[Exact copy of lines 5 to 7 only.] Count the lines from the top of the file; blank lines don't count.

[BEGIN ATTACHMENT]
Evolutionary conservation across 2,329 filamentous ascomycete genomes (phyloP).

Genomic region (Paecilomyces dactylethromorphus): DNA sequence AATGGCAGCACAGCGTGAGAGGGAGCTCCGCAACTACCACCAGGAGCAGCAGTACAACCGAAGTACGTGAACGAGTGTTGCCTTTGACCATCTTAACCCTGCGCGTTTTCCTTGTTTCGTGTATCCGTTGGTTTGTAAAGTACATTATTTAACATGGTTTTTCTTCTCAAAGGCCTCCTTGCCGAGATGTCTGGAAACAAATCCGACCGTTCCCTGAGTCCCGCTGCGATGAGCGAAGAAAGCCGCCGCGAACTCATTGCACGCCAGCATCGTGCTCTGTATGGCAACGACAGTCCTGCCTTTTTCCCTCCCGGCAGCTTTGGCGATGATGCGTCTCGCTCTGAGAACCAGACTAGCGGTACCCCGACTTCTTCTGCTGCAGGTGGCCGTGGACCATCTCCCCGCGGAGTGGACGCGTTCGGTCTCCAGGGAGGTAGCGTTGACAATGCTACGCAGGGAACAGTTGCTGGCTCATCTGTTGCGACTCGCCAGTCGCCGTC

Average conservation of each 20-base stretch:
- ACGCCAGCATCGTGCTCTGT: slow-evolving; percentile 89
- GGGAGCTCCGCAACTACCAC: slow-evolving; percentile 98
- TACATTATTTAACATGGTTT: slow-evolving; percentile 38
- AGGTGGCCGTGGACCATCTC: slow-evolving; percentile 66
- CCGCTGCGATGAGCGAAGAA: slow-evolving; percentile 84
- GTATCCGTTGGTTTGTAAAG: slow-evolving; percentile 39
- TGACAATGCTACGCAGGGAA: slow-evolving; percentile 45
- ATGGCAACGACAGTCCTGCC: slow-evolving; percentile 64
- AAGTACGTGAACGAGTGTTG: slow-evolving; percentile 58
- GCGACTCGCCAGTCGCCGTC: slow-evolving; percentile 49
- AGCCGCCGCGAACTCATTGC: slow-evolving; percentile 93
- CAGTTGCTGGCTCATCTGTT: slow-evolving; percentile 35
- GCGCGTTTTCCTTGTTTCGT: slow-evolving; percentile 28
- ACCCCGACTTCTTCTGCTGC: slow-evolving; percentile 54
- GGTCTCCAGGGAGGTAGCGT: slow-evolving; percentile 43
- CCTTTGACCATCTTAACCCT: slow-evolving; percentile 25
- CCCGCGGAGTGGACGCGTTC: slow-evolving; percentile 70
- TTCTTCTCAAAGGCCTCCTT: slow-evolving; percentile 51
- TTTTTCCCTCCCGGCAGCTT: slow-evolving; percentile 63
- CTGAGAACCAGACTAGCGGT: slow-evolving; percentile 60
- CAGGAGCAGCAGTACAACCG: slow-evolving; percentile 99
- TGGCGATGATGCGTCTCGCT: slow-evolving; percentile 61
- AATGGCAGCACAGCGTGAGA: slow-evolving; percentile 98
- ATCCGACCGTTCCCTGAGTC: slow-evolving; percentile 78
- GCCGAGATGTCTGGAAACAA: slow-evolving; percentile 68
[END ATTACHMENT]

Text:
- GGGAGCTCCGCAACTACCAC: slow-evolving; percentile 98
- TACATTATTTAACATGGTTT: slow-evolving; percentile 38
- AGGTGGCCGTGGACCATCTC: slow-evolving; percentile 66